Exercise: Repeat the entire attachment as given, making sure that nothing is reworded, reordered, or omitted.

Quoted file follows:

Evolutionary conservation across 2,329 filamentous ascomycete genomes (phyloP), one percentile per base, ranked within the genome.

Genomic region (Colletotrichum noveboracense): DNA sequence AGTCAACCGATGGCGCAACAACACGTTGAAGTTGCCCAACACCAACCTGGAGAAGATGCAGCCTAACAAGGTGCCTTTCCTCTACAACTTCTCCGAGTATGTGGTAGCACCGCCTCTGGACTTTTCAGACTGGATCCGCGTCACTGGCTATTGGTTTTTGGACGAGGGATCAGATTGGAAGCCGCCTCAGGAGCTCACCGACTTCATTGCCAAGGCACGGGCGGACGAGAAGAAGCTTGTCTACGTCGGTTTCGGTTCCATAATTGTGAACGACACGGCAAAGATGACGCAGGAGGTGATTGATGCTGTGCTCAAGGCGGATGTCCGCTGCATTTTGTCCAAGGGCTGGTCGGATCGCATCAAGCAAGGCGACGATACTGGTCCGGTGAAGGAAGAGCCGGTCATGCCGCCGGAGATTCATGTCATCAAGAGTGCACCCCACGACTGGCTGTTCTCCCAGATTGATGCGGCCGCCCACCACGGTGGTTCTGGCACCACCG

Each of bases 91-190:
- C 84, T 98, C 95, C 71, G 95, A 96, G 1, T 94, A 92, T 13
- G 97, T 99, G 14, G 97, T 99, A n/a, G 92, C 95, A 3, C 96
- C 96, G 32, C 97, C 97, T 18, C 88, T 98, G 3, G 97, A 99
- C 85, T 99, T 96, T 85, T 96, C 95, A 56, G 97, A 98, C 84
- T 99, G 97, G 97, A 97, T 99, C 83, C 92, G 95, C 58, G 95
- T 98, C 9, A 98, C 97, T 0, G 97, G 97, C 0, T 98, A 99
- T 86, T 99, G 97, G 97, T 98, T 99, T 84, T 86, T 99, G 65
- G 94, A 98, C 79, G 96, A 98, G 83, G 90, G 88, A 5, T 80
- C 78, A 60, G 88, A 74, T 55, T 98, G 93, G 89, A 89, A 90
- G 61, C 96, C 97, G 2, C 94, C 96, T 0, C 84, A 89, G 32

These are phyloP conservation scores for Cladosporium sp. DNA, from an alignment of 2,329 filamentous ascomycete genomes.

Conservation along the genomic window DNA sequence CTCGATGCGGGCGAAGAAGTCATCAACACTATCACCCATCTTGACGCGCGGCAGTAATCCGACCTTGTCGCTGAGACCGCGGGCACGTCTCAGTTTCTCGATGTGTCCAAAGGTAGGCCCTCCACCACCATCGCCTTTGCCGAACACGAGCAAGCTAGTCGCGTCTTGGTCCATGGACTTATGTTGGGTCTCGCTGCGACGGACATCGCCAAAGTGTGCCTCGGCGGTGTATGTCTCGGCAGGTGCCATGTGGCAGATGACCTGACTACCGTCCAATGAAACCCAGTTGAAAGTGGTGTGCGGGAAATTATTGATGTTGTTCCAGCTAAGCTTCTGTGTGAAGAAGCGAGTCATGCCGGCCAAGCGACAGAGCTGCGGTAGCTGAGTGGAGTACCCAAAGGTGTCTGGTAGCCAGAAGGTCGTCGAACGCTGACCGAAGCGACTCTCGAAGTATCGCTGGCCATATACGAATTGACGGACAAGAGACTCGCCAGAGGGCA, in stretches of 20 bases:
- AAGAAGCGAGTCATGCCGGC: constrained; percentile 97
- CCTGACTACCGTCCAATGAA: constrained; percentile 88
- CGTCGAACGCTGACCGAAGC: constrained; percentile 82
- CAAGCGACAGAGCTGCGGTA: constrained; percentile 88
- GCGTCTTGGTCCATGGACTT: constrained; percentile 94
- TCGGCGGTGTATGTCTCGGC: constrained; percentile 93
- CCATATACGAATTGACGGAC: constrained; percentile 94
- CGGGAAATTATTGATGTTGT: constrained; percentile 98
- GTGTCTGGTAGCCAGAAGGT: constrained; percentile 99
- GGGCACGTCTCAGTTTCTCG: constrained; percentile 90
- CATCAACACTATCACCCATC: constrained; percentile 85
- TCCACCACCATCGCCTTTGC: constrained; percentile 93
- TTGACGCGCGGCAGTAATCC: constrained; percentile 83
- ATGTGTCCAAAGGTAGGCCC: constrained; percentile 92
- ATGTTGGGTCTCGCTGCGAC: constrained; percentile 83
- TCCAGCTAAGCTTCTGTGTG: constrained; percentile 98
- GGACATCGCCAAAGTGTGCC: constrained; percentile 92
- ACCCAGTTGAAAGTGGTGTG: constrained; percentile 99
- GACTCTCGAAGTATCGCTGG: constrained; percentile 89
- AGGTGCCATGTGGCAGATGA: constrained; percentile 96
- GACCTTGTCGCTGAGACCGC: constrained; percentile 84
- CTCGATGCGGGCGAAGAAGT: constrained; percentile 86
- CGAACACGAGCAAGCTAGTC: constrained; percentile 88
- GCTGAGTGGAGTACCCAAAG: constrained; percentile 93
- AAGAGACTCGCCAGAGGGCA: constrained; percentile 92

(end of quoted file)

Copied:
Evolutionary conservation across 2,329 filamentous ascomycete genomes (phyloP), one percentile per base, ranked within the genome.

Genomic region (Colletotrichum noveboracense): DNA sequence AGTCAACCGATGGCGCAACAACACGTTGAAGTTGCCCAACACCAACCTGGAGAAGATGCAGCCTAACAAGGTGCCTTTCCTCTACAACTTCTCCGAGTATGTGGTAGCACCGCCTCTGGACTTTTCAGACTGGATCCGCGTCACTGGCTATTGGTTTTTGGACGAGGGATCAGATTGGAAGCCGCCTCAGGAGCTCACCGACTTCATTGCCAAGGCACGGGCGGACGAGAAGAAGCTTGTCTACGTCGGTTTCGGTTCCATAATTGTGAACGACACGGCAAAGATGACGCAGGAGGTGATTGATGCTGTGCTCAAGGCGGATGTCCGCTGCATTTTGTCCAAGGGCTGGTCGGATCGCATCAAGCAAGGCGACGATACTGGTCCGGTGAAGGAAGAGCCGGTCATGCCGCCGGAGATTCATGTCATCAAGAGTGCACCCCACGACTGGCTGTTCTCCCAGATTGATGCGGCCGCCCACCACGGTGGTTCTGGCACCACCG

Each of bases 91-190:
- C 84, T 98, C 95, C 71, G 95, A 96, G 1, T 94, A 92, T 13
- G 97, T 99, G 14, G 97, T 99, A n/a, G 92, C 95, A 3, C 96
- C 96, G 32, C 97, C 97, T 18, C 88, T 98, G 3, G 97, A 99
- C 85, T 99, T 96, T 85, T 96, C 95, A 56, G 97, A 98, C 84
- T 99, G 97, G 97, A 97, T 99, C 83, C 92, G 95, C 58, G 95
- T 98, C 9, A 98, C 97, T 0, G 97, G 97, C 0, T 98, A 99
- T 86, T 99, G 97, G 97, T 98, T 99, T 84, T 86, T 99, G 65
- G 94, A 98, C 79, G 96, A 98, G 83, G 90, G 88, A 5, T 80
- C 78, A 60, G 88, A 74, T 55, T 98, G 93, G 89, A 89, A 90
- G 61, C 96, C 97, G 2, C 94, C 96, T 0, C 84, A 89, G 32

These are phyloP conservation scores for Cladosporium sp. DNA, from an alignment of 2,329 filamentous ascomycete genomes.

Conservation along the genomic window DNA sequence CTCGATGCGGGCGAAGAAGTCATCAACACTATCACCCATCTTGACGCGCGGCAGTAATCCGACCTTGTCGCTGAGACCGCGGGCACGTCTCAGTTTCTCGATGTGTCCAAAGGTAGGCCCTCCACCACCATCGCCTTTGCCGAACACGAGCAAGCTAGTCGCGTCTTGGTCCATGGACTTATGTTGGGTCTCGCTGCGACGGACATCGCCAAAGTGTGCCTCGGCGGTGTATGTCTCGGCAGGTGCCATGTGGCAGATGACCTGACTACCGTCCAATGAAACCCAGTTGAAAGTGGTGTGCGGGAAATTATTGATGTTGTTCCAGCTAAGCTTCTGTGTGAAGAAGCGAGTCATGCCGGCCAAGCGACAGAGCTGCGGTAGCTGAGTGGAGTACCCAAAGGTGTCTGGTAGCCAGAAGGTCGTCGAACGCTGACCGAAGCGACTCTCGAAGTATCGCTGGCCATATACGAATTGACGGACAAGAGACTCGCCAGAGGGCA, in stretches of 20 bases:
- AAGAAGCGAGTCATGCCGGC: constrained; percentile 97
- CCTGACTACCGTCCAATGAA: constrained; percentile 88
- CGTCGAACGCTGACCGAAGC: constrained; percentile 82
- CAAGCGACAGAGCTGCGGTA: constrained; percentile 88
- GCGTCTTGGTCCATGGACTT: constrained; percentile 94
- TCGGCGGTGTATGTCTCGGC: constrained; percentile 93
- CCATATACGAATTGACGGAC: constrained; percentile 94
- CGGGAAATTATTGATGTTGT: constrained; percentile 98
- GTGTCTGGTAGCCAGAAGGT: constrained; percentile 99
- GGGCACGTCTCAGTTTCTCG: constrained; percentile 90
- CATCAACACTATCACCCATC: constrained; percentile 85
- TCCACCACCATCGCCTTTGC: constrained; percentile 93
- TTGACGCGCGGCAGTAATCC: constrained; percentile 83
- ATGTGTCCAAAGGTAGGCCC: constrained; percentile 92
- ATGTTGGGTCTCGCTGCGAC: constrained; percentile 83
- TCCAGCTAAGCTTCTGTGTG: constrained; percentile 98
- GGACATCGCCAAAGTGTGCC: constrained; percentile 92
- ACCCAGTTGAAAGTGGTGTG: constrained; percentile 99
- GACTCTCGAAGTATCGCTGG: constrained; percentile 89
- AGGTGCCATGTGGCAGATGA: constrained; percentile 96
- GACCTTGTCGCTGAGACCGC: constrained; percentile 84
- CTCGATGCGGGCGAAGAAGT: constrained; percentile 86
- CGAACACGAGCAAGCTAGTC: constrained; percentile 88
- GCTGAGTGGAGTACCCAAAG: constrained; percentile 93
- AAGAGACTCGCCAGAGGGCA: constrained; percentile 92